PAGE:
Ivor Novello plays the Rat, a Parisian Apache with a thing for pearls, knives and Odile (Mae Marsh), his platonic (or is she?) roommate. When a group of slumming swells invade the Rat’s haunt, romance and murder follow, as they always do in these pictures.Continue reading “The Rat (1925) A Silent Film Review”
D.W. Griffith tried to break his slump by casting Mae Marsh and scrumptious Welsh heartthrob Ivor Novello in this tale of single motherhood and spiritual crisis. Minister-to-be Novello seduces and abandons orphan flapper Marsh, who must face the cruel world, etc. etc. Griffith has done all this before (and better) but his leads try their hardest and almost manage to put it over. Almost. A mixed bag.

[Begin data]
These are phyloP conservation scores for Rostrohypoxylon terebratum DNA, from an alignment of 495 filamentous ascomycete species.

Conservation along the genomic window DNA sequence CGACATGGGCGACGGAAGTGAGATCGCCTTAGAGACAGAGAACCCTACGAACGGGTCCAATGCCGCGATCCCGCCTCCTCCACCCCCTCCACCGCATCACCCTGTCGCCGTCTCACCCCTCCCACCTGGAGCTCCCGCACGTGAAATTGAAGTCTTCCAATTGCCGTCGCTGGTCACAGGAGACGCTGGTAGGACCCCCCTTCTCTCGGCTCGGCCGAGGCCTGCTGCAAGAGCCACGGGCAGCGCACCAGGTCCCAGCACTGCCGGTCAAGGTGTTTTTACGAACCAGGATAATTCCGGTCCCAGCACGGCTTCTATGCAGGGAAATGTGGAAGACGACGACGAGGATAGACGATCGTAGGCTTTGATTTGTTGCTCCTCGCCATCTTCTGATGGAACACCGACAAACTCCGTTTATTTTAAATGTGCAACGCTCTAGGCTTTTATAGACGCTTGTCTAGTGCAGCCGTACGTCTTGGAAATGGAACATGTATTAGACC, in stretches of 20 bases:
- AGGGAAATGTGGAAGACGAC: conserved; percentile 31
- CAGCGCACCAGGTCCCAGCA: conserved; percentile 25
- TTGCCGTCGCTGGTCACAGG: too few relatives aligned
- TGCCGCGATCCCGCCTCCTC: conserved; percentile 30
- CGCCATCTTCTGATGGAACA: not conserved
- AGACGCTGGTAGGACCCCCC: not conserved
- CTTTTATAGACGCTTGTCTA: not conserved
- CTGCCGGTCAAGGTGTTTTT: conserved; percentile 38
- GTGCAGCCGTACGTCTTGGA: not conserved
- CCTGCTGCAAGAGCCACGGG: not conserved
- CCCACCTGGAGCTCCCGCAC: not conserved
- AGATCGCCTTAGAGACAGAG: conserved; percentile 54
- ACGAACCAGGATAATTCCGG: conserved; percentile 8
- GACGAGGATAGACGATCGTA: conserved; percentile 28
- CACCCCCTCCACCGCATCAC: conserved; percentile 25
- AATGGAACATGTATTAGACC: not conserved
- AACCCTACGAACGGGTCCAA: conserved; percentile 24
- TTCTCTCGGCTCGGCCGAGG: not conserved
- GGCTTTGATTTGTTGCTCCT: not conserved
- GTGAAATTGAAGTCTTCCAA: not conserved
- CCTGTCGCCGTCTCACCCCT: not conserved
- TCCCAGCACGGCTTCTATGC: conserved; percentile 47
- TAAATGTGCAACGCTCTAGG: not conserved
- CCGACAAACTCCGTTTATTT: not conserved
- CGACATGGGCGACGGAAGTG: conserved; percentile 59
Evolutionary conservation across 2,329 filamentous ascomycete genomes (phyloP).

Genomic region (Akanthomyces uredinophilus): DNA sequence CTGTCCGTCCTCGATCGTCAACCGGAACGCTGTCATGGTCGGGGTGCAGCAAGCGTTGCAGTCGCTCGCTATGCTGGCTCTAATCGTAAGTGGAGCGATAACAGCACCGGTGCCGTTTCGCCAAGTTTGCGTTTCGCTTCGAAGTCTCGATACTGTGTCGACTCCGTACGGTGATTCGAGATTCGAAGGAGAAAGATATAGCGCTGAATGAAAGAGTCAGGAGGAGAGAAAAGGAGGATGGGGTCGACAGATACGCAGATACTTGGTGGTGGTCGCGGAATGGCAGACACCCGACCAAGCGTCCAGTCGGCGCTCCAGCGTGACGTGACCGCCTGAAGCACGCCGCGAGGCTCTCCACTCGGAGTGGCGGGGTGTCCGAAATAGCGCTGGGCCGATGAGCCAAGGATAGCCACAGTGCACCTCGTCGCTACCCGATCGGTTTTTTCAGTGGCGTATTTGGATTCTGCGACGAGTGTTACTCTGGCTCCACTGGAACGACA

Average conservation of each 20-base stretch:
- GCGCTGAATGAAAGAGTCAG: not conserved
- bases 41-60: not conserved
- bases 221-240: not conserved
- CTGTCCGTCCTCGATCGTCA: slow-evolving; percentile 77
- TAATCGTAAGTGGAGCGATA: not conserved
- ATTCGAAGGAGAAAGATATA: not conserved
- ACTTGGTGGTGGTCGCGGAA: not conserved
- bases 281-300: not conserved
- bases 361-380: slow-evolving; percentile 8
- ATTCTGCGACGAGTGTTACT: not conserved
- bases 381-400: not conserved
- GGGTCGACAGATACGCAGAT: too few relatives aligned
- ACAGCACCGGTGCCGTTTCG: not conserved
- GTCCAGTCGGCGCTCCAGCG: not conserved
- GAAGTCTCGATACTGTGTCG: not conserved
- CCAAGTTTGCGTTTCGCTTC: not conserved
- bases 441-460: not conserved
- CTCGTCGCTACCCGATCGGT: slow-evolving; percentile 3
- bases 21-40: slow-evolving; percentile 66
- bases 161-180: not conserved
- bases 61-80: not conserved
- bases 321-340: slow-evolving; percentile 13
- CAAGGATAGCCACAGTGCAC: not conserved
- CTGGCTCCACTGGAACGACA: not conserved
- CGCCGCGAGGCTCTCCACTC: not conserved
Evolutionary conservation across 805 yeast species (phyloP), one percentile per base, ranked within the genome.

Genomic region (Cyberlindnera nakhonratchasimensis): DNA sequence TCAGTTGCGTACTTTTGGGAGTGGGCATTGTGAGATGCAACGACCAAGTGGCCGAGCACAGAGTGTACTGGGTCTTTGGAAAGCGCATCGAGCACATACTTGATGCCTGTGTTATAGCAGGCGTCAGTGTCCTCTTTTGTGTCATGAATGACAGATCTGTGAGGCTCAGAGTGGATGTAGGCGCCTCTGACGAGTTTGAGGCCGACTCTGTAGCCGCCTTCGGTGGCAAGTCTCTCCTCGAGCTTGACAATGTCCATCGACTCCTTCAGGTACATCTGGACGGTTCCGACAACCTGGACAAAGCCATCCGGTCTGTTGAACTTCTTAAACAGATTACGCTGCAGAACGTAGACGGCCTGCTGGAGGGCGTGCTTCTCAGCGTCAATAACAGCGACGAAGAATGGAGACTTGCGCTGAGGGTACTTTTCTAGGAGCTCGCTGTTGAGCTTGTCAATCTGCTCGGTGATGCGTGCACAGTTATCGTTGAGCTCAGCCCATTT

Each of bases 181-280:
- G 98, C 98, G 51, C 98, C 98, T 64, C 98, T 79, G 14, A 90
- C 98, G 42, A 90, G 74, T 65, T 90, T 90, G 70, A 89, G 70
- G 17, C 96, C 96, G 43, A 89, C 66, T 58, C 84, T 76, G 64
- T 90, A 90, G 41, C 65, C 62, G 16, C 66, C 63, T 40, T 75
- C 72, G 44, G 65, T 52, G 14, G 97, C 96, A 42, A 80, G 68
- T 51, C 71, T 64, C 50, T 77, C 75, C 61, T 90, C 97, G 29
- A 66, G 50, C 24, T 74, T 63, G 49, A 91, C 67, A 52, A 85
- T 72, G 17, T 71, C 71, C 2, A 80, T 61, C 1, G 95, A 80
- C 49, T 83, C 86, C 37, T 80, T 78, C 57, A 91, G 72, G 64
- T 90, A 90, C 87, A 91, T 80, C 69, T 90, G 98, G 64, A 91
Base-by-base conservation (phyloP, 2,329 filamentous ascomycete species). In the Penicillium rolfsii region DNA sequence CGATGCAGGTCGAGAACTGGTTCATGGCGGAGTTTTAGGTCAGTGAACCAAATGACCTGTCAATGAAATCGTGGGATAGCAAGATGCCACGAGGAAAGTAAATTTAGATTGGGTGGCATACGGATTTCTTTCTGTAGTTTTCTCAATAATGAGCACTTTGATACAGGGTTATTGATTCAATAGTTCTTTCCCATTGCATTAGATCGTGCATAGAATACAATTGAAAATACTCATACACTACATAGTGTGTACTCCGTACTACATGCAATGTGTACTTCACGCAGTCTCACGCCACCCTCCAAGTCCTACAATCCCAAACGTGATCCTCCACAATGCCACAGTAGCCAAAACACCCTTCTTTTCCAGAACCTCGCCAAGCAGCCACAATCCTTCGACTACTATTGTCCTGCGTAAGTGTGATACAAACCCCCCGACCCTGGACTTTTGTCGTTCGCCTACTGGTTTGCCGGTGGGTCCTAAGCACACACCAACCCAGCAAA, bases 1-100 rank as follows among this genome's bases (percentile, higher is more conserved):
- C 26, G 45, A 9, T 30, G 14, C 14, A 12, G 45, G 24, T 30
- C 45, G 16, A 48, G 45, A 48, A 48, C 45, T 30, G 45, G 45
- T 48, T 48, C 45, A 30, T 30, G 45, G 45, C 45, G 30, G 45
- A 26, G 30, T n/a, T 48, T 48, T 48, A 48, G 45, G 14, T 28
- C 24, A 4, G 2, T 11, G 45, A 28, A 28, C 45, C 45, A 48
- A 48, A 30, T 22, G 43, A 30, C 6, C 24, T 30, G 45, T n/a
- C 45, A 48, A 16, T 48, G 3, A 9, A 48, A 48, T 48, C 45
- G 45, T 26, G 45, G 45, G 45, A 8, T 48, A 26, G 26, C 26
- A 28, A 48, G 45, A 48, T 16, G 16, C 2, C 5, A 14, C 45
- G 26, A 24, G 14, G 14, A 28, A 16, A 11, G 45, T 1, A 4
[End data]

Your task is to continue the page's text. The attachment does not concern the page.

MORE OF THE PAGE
How does it end? Hover or tap below for a spoiler.
Marsh and her baby wander into Novello’s neck of the woods, where he promptly realizes the error of his ways and he makes an honest woman of our heroine on her sickbed. Happy endings for all.
If it were a dessert it would be:
Cheesecake rice pudding. Variation on a very old theme. Tasty enough but hardly earth-shattering.
Read my full-length review here.
Availability: Released on DVD.
Child neglect, single moms, personal crisis… Just another day D.W. Griffith-land. Mae Marsh is Teazie, a young orphan who flirts as way to get much-needed attention. Ivor Novello is Joseph, a freshly ordained minister who mistakes her flirtations for an immoral character. What follows can best be described as Way Down East meets The Scarlet Letter.